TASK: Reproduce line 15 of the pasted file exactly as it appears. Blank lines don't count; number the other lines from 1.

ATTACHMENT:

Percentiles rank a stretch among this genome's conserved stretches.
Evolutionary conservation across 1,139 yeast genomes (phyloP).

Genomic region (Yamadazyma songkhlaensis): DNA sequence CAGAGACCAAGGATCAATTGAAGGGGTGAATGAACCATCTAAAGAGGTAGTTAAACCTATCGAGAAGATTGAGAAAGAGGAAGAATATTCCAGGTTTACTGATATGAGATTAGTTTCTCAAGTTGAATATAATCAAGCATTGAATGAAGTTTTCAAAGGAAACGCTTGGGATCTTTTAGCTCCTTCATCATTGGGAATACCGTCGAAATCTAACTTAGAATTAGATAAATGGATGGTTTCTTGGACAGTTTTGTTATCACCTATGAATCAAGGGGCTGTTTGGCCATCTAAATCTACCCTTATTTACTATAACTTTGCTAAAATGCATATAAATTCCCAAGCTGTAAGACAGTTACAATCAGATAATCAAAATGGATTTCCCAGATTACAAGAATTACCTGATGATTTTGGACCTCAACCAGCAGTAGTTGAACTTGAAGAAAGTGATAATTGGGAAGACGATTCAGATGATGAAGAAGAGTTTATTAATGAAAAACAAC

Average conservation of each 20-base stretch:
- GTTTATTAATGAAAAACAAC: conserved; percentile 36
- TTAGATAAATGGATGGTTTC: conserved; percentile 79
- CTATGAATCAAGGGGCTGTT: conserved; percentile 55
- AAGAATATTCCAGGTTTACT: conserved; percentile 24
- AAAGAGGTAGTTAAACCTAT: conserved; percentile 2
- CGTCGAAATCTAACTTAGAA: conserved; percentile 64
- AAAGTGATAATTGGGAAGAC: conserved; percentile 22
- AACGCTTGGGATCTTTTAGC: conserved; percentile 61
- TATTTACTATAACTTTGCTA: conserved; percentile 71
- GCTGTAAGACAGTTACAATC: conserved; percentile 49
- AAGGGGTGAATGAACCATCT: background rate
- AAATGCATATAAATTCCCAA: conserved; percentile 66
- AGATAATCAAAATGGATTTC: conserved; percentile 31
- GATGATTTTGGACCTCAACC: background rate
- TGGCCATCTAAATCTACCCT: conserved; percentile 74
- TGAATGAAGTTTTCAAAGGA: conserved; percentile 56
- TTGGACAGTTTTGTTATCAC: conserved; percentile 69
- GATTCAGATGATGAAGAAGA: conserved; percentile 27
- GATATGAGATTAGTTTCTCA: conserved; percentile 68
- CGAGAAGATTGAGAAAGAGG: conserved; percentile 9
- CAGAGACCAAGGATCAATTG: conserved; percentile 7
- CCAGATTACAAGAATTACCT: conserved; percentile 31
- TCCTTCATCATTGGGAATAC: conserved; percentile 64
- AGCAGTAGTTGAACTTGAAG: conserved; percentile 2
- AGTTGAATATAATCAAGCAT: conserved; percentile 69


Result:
- AAGGGGTGAATGAACCATCT: background rate